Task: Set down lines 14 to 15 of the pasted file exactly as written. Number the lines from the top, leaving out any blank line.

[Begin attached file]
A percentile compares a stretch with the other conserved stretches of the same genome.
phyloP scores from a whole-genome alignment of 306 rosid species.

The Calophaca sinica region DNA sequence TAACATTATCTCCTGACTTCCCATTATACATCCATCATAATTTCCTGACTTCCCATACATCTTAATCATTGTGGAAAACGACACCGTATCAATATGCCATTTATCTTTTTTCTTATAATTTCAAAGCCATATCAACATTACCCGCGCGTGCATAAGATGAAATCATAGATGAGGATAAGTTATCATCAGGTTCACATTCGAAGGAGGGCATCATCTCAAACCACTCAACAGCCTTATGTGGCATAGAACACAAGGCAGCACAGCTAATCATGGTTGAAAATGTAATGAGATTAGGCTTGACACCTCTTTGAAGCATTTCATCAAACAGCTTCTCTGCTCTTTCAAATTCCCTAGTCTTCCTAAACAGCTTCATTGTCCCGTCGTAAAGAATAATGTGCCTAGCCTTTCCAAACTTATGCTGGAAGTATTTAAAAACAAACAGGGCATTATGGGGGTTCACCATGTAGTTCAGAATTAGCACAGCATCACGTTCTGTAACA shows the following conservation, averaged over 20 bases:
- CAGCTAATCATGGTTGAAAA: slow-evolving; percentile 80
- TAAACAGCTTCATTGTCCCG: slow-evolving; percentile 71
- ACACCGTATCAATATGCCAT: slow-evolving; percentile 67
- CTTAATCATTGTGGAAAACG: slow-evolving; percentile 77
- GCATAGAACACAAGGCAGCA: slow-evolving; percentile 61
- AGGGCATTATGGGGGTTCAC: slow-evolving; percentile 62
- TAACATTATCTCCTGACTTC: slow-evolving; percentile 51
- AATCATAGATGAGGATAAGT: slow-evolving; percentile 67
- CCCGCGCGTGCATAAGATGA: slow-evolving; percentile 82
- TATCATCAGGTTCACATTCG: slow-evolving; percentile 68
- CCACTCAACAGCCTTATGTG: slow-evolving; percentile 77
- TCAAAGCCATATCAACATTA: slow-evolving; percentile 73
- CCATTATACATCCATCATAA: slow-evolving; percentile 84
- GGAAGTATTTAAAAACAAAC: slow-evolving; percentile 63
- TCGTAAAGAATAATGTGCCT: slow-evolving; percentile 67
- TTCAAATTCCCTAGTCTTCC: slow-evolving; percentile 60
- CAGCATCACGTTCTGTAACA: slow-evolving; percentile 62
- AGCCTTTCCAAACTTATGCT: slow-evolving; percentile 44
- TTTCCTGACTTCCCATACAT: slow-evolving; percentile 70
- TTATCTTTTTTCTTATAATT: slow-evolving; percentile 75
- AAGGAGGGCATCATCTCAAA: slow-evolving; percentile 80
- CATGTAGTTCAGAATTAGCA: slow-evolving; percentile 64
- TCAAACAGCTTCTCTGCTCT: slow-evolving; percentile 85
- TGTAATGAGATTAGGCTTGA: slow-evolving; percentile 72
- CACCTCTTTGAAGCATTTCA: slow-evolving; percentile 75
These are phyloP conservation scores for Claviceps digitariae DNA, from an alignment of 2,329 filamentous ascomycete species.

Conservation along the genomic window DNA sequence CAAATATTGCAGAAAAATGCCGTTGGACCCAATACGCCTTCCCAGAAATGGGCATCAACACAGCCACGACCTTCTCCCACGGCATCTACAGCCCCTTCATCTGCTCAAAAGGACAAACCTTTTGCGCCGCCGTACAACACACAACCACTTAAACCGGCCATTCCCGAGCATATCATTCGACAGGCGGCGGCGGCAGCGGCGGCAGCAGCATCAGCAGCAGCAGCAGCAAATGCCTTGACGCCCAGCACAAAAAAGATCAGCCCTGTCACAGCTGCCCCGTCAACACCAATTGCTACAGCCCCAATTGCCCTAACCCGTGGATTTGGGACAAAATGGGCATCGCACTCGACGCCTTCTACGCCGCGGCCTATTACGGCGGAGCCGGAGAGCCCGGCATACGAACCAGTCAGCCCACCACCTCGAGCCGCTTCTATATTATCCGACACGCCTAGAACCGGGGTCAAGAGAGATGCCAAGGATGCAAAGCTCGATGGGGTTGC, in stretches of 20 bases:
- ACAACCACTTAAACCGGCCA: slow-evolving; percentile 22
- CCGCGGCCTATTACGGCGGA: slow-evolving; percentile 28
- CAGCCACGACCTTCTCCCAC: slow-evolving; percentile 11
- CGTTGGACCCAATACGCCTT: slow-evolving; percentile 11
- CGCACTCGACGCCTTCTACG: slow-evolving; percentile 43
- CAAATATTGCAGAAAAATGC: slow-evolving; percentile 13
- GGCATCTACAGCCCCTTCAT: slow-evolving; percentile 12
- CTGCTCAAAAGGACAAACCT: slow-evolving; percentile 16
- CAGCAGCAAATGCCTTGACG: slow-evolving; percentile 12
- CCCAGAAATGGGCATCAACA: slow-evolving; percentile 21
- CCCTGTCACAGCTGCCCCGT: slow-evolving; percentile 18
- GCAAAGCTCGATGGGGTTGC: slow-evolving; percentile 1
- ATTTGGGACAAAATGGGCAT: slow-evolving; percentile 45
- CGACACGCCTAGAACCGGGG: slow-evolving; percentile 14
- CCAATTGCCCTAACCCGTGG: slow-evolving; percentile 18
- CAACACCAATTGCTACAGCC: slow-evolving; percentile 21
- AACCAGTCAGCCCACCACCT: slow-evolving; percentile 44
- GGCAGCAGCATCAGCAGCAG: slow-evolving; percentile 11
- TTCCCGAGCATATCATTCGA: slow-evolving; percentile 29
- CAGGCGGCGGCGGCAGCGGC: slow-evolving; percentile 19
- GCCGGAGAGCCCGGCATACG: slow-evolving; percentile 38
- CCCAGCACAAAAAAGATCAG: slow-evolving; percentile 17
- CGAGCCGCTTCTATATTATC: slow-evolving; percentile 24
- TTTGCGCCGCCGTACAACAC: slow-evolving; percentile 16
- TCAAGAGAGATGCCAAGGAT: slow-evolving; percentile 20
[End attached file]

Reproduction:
- CCACTCAACAGCCTTATGTG: slow-evolving; percentile 77
- TCAAAGCCATATCAACATTA: slow-evolving; percentile 73